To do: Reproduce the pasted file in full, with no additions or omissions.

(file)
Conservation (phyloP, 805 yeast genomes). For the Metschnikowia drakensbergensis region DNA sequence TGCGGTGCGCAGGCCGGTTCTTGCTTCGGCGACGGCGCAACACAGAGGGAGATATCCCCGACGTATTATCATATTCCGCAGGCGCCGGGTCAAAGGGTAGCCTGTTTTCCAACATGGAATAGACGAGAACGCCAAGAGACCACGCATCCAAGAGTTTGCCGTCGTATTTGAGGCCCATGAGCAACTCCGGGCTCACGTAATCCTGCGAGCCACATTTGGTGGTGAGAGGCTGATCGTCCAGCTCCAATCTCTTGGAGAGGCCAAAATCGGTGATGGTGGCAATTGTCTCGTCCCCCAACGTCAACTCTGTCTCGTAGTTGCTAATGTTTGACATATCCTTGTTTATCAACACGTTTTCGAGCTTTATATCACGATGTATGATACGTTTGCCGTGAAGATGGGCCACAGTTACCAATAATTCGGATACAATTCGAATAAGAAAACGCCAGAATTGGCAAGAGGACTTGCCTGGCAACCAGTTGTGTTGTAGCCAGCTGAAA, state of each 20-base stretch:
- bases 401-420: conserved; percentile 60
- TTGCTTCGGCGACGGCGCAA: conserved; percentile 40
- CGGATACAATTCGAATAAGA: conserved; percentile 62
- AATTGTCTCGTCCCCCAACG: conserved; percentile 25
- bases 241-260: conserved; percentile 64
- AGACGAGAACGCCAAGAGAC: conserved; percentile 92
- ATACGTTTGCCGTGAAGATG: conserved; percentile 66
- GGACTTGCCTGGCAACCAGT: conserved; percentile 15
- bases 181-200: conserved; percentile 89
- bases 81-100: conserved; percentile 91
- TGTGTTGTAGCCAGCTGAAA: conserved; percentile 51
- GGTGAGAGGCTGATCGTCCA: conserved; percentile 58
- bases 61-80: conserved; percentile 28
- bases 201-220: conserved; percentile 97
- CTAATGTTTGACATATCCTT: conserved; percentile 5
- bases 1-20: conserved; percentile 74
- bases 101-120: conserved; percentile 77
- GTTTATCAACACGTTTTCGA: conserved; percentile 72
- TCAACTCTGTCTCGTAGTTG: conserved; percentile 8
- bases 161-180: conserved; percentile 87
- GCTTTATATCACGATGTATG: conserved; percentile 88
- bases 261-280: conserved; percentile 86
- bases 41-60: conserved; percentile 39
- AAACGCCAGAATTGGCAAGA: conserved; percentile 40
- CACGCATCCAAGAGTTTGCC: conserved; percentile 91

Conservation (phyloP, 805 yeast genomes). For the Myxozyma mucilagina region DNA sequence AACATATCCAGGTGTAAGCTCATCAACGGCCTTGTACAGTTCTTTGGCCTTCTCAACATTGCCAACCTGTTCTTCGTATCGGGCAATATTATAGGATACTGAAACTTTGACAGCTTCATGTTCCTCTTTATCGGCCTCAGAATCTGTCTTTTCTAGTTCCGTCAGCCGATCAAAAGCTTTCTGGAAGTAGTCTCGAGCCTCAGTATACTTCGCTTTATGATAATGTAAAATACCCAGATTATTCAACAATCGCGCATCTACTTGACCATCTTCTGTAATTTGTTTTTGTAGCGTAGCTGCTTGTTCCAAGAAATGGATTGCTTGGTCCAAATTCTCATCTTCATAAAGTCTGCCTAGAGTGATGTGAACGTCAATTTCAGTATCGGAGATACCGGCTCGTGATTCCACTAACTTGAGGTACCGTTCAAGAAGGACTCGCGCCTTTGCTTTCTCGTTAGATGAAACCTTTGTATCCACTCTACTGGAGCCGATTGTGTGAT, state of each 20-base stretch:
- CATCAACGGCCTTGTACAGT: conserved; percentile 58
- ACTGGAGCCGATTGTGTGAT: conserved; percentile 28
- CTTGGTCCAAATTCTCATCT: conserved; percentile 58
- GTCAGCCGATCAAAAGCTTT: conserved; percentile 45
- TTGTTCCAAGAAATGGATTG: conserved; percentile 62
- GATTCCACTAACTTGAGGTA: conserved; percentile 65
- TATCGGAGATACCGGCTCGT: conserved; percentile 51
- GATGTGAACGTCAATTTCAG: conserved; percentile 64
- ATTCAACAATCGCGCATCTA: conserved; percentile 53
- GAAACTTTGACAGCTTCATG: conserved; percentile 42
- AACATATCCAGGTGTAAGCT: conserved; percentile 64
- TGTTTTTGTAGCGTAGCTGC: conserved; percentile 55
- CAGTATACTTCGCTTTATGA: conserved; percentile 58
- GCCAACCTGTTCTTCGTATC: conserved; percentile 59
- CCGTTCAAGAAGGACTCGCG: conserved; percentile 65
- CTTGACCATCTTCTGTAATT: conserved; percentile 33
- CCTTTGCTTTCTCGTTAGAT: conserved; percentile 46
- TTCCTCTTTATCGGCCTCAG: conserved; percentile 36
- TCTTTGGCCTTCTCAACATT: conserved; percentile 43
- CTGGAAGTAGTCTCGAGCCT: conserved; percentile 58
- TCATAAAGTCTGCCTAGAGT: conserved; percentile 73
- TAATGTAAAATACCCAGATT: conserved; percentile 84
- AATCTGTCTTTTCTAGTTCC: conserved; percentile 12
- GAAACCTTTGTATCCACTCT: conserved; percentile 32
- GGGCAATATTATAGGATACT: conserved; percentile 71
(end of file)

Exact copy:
Conservation (phyloP, 805 yeast genomes). For the Metschnikowia drakensbergensis region DNA sequence TGCGGTGCGCAGGCCGGTTCTTGCTTCGGCGACGGCGCAACACAGAGGGAGATATCCCCGACGTATTATCATATTCCGCAGGCGCCGGGTCAAAGGGTAGCCTGTTTTCCAACATGGAATAGACGAGAACGCCAAGAGACCACGCATCCAAGAGTTTGCCGTCGTATTTGAGGCCCATGAGCAACTCCGGGCTCACGTAATCCTGCGAGCCACATTTGGTGGTGAGAGGCTGATCGTCCAGCTCCAATCTCTTGGAGAGGCCAAAATCGGTGATGGTGGCAATTGTCTCGTCCCCCAACGTCAACTCTGTCTCGTAGTTGCTAATGTTTGACATATCCTTGTTTATCAACACGTTTTCGAGCTTTATATCACGATGTATGATACGTTTGCCGTGAAGATGGGCCACAGTTACCAATAATTCGGATACAATTCGAATAAGAAAACGCCAGAATTGGCAAGAGGACTTGCCTGGCAACCAGTTGTGTTGTAGCCAGCTGAAA, state of each 20-base stretch:
- bases 401-420: conserved; percentile 60
- TTGCTTCGGCGACGGCGCAA: conserved; percentile 40
- CGGATACAATTCGAATAAGA: conserved; percentile 62
- AATTGTCTCGTCCCCCAACG: conserved; percentile 25
- bases 241-260: conserved; percentile 64
- AGACGAGAACGCCAAGAGAC: conserved; percentile 92
- ATACGTTTGCCGTGAAGATG: conserved; percentile 66
- GGACTTGCCTGGCAACCAGT: conserved; percentile 15
- bases 181-200: conserved; percentile 89
- bases 81-100: conserved; percentile 91
- TGTGTTGTAGCCAGCTGAAA: conserved; percentile 51
- GGTGAGAGGCTGATCGTCCA: conserved; percentile 58
- bases 61-80: conserved; percentile 28
- bases 201-220: conserved; percentile 97
- CTAATGTTTGACATATCCTT: conserved; percentile 5
- bases 1-20: conserved; percentile 74
- bases 101-120: conserved; percentile 77
- GTTTATCAACACGTTTTCGA: conserved; percentile 72
- TCAACTCTGTCTCGTAGTTG: conserved; percentile 8
- bases 161-180: conserved; percentile 87
- GCTTTATATCACGATGTATG: conserved; percentile 88
- bases 261-280: conserved; percentile 86
- bases 41-60: conserved; percentile 39
- AAACGCCAGAATTGGCAAGA: conserved; percentile 40
- CACGCATCCAAGAGTTTGCC: conserved; percentile 91

Conservation (phyloP, 805 yeast genomes). For the Myxozyma mucilagina region DNA sequence AACATATCCAGGTGTAAGCTCATCAACGGCCTTGTACAGTTCTTTGGCCTTCTCAACATTGCCAACCTGTTCTTCGTATCGGGCAATATTATAGGATACTGAAACTTTGACAGCTTCATGTTCCTCTTTATCGGCCTCAGAATCTGTCTTTTCTAGTTCCGTCAGCCGATCAAAAGCTTTCTGGAAGTAGTCTCGAGCCTCAGTATACTTCGCTTTATGATAATGTAAAATACCCAGATTATTCAACAATCGCGCATCTACTTGACCATCTTCTGTAATTTGTTTTTGTAGCGTAGCTGCTTGTTCCAAGAAATGGATTGCTTGGTCCAAATTCTCATCTTCATAAAGTCTGCCTAGAGTGATGTGAACGTCAATTTCAGTATCGGAGATACCGGCTCGTGATTCCACTAACTTGAGGTACCGTTCAAGAAGGACTCGCGCCTTTGCTTTCTCGTTAGATGAAACCTTTGTATCCACTCTACTGGAGCCGATTGTGTGAT, state of each 20-base stretch:
- CATCAACGGCCTTGTACAGT: conserved; percentile 58
- ACTGGAGCCGATTGTGTGAT: conserved; percentile 28
- CTTGGTCCAAATTCTCATCT: conserved; percentile 58
- GTCAGCCGATCAAAAGCTTT: conserved; percentile 45
- TTGTTCCAAGAAATGGATTG: conserved; percentile 62
- GATTCCACTAACTTGAGGTA: conserved; percentile 65
- TATCGGAGATACCGGCTCGT: conserved; percentile 51
- GATGTGAACGTCAATTTCAG: conserved; percentile 64
- ATTCAACAATCGCGCATCTA: conserved; percentile 53
- GAAACTTTGACAGCTTCATG: conserved; percentile 42
- AACATATCCAGGTGTAAGCT: conserved; percentile 64
- TGTTTTTGTAGCGTAGCTGC: conserved; percentile 55
- CAGTATACTTCGCTTTATGA: conserved; percentile 58
- GCCAACCTGTTCTTCGTATC: conserved; percentile 59
- CCGTTCAAGAAGGACTCGCG: conserved; percentile 65
- CTTGACCATCTTCTGTAATT: conserved; percentile 33
- CCTTTGCTTTCTCGTTAGAT: conserved; percentile 46
- TTCCTCTTTATCGGCCTCAG: conserved; percentile 36
- TCTTTGGCCTTCTCAACATT: conserved; percentile 43
- CTGGAAGTAGTCTCGAGCCT: conserved; percentile 58
- TCATAAAGTCTGCCTAGAGT: conserved; percentile 73
- TAATGTAAAATACCCAGATT: conserved; percentile 84
- AATCTGTCTTTTCTAGTTCC: conserved; percentile 12
- GAAACCTTTGTATCCACTCT: conserved; percentile 32
- GGGCAATATTATAGGATACT: conserved; percentile 71